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Nora Done: Stephanie Walsh takes on Ibsen's most famous character in 'A Doll's House.'

'House' Arresting

Western Stage gets all dolled up for Ibsen

By Cindy Campo

You may have heard of Nora's famous slam--no, you won't find it on the menu at Denny's. Nora Helmer is the main character of Henrik Ibsen's enduring realist play A Doll's House. When the theater piece came out over a century ago, critics were furious. Not at Ibsen, but at the actions of Nora at the end of the story.

What did this woman, a wife and mother of three, do that was so terrible? Did she drop the stew on the way to the dinner table--again? Perhaps she dared to talk back to her authoritarian husband who is constantly calling her his little squirrel, his helpless thing?

I don't want to give it away. But I will tell you this. Ibsen wrote a play exposing the inequality of the sexes back when male chauvinism was considered normal behavior. His work thrives as an accomplishment that is still applicable to the lives of men and women today.

A few years after writing it, Ibsen responded to the heavy criticism by saying, "I am not a member of the Women's League. Whatever I have written has been without conscious thought of propaganda ... My task has been the description of humanity." This carefully worded statement may have saved his career from obscurity. He's right, though. He wasn't trying to turn the male into a face of the enemy, he was just showing that being a wife meant having no status except as caretaker of her family and provider of sex for her husband. By the end of the play, Ibsen demonstrates that it's OK for women to say, "We're not gonna take it."

Critics at the time it came out commented that women's equality with men is a subject that lies outside of art. Which is, of course, ridiculous--countless worthy artists would have to be discounted if women's equality doesn't belong in art, because then neither would the subjects of racial discrimination, or oppression.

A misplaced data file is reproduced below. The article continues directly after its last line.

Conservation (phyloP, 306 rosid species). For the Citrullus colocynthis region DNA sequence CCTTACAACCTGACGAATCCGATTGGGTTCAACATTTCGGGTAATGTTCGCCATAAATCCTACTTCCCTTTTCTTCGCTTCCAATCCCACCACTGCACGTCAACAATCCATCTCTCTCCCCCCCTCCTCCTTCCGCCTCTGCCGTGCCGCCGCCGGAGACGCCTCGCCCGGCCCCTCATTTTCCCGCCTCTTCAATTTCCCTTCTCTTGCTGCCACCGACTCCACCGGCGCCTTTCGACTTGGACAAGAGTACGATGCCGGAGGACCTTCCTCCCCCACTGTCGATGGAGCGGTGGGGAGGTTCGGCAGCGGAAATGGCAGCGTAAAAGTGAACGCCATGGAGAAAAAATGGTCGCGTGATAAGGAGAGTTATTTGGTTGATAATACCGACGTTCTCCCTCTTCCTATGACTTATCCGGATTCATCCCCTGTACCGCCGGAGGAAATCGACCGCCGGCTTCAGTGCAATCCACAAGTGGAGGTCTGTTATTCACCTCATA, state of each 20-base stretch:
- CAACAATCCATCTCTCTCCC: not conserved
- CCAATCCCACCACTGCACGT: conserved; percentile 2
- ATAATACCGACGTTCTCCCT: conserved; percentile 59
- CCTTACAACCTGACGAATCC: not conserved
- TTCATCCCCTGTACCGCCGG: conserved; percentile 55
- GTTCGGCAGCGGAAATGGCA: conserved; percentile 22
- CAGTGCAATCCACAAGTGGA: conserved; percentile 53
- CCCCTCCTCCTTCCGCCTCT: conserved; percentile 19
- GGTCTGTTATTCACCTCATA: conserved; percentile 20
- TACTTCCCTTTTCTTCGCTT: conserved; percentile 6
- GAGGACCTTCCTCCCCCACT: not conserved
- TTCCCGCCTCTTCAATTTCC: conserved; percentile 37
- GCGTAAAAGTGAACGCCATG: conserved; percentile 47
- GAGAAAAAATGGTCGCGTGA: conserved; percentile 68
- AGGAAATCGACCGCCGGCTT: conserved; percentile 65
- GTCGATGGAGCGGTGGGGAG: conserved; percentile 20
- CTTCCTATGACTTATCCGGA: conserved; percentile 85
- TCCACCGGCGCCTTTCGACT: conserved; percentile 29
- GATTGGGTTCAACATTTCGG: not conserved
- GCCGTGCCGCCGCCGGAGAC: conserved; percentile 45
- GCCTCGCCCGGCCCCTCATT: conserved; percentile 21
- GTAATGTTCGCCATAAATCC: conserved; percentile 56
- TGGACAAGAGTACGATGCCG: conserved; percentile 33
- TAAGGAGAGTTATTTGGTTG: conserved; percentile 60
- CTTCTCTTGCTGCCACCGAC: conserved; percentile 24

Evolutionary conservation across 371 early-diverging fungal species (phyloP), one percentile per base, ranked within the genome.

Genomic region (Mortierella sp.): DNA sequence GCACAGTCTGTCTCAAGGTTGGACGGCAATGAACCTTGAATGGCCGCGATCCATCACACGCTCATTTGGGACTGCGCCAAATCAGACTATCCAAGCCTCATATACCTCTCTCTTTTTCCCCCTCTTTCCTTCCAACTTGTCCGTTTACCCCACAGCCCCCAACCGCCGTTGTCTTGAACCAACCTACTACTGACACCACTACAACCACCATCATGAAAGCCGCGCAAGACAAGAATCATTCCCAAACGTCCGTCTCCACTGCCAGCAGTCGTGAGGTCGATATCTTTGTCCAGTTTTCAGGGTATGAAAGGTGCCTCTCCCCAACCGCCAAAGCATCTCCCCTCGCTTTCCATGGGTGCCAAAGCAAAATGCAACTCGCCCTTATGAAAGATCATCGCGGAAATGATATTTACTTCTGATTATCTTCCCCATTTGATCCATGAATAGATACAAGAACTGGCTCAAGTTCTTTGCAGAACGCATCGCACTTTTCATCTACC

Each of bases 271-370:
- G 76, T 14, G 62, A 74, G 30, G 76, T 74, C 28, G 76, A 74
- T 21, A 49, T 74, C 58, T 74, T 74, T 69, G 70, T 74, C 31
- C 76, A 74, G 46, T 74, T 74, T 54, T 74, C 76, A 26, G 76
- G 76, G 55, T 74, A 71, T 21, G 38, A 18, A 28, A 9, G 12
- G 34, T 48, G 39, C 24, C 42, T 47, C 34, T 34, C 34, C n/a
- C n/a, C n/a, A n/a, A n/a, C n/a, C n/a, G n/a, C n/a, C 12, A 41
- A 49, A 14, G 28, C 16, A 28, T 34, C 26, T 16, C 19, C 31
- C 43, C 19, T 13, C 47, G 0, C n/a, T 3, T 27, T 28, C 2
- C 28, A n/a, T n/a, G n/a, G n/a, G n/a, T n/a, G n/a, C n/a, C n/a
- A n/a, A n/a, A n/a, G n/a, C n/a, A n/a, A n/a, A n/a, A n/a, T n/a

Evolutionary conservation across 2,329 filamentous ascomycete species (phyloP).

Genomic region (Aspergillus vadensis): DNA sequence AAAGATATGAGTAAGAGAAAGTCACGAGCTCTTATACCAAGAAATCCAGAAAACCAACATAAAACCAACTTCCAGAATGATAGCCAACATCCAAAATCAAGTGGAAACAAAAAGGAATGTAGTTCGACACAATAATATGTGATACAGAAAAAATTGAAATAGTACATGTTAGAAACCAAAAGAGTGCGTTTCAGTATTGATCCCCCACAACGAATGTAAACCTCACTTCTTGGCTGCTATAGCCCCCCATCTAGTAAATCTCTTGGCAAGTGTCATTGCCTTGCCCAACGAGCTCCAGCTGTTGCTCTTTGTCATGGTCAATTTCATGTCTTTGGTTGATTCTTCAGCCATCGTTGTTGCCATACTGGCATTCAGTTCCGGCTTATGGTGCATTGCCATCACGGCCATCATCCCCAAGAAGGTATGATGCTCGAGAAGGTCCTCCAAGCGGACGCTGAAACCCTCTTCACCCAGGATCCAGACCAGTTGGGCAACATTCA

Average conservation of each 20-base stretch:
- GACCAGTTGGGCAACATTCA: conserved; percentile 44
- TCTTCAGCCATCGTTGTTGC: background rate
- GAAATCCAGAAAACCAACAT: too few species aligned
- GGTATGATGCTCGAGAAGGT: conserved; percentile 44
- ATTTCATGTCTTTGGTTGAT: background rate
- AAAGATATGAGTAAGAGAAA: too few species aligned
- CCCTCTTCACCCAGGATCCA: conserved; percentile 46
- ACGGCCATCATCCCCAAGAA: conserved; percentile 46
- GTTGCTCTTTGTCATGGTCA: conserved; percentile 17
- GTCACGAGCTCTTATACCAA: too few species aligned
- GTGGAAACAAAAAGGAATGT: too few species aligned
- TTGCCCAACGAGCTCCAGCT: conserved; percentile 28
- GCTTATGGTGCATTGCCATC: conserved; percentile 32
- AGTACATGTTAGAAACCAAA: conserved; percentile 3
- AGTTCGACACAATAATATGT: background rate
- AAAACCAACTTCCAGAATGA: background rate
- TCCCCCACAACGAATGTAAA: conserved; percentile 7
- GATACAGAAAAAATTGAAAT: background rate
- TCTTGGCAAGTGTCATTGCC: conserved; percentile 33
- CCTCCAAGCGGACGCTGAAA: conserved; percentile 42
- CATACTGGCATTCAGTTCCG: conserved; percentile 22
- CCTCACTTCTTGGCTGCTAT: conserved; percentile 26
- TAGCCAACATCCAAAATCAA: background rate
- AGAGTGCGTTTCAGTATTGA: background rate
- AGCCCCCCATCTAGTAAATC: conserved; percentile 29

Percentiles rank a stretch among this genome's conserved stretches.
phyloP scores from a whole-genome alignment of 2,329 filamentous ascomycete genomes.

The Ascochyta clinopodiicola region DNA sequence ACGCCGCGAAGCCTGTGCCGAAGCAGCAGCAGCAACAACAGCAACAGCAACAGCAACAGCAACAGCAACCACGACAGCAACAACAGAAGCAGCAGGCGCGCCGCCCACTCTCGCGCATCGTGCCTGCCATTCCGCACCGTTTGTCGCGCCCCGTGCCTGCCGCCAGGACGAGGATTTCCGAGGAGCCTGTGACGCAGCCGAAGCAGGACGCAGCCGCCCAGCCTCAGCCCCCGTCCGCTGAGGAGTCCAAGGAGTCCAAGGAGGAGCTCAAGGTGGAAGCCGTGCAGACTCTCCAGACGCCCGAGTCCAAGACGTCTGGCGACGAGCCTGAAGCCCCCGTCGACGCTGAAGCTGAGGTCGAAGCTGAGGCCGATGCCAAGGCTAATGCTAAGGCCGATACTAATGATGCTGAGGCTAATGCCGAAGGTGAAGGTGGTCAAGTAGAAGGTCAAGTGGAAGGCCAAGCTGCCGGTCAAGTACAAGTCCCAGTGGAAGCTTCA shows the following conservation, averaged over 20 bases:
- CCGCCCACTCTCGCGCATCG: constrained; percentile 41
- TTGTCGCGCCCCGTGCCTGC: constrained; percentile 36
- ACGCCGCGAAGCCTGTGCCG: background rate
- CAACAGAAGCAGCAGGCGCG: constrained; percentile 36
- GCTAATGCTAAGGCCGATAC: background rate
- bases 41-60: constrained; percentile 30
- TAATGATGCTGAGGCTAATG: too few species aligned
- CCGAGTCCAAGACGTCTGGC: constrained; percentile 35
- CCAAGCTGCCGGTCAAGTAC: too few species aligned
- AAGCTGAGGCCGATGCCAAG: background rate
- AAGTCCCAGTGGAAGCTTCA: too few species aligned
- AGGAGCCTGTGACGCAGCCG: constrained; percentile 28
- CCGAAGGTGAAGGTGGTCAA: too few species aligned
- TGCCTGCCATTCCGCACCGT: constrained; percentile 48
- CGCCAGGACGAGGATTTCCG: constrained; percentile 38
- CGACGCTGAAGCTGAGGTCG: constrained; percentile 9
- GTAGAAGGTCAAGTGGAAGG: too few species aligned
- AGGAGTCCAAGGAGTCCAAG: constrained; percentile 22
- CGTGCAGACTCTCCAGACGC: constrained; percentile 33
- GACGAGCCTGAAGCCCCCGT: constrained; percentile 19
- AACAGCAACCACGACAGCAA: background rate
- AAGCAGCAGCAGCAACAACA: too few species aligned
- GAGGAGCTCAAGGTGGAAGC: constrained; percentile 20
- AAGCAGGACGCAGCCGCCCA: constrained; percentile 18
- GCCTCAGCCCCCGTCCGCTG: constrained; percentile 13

But as a realist writer, Ibsen believed that every scene should reflect what really goes on in life. The Western Stage production of A Doll's House is performed on the intimate, center-of-the-room stage in the studio theater at Hartnell College. The audience sits on three sides of the action, which is so close-up you really get a nearly participatory experience.

At first, it may seem that Stephanie Walsh's portrayal of Nora Helmer is too high-strung, but as the story unfolds it makes sense. Her talent as an actress comes through, rather chillingly, by the end. Jeffrey T. Heyer, who plays her husband, Torvald, is perfect in the role. He is the unquestioned head-of-the-home who never loses his cool as long as his position remains unchallenged.

Jeff McGrath plays the villainous Nils Krogstad very convincingly. If only he would stand up straight! (His often pronounced stoop distracted me from his great performance.) Jani Davis as an independent working woman shows a lot of nervous severity that feels unwarranted, but as she gets into the swing of things her skill comes through. The kids who play the Helmer's children are outstanding.

If you have never seen A Doll's House, you should definitely check it out. The story takes place over a couple of days during the holidays, which are coming up. The set and costumes have been updated to what looks like the late '50s. Yet despite its fun atmosphere, one can feel the gravity of the play's theme almost immediately. Critic H.L. Mencken once described it as "a terrifying glimpse through a keyhole." However you see it, you will recognize the pertinence of the theme more than 100 years after it was written.

A Doll's House will be performed through Nov. 2. Friday-Saturday 8pm, Sun 2pm. $14-$17. Western Stage Studio Theater, 156 Homestead Ave.,Hartnell College, Salinas. 831.755.6816.

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From the October 22-29, 2003 issue of Metro Santa Cruz.

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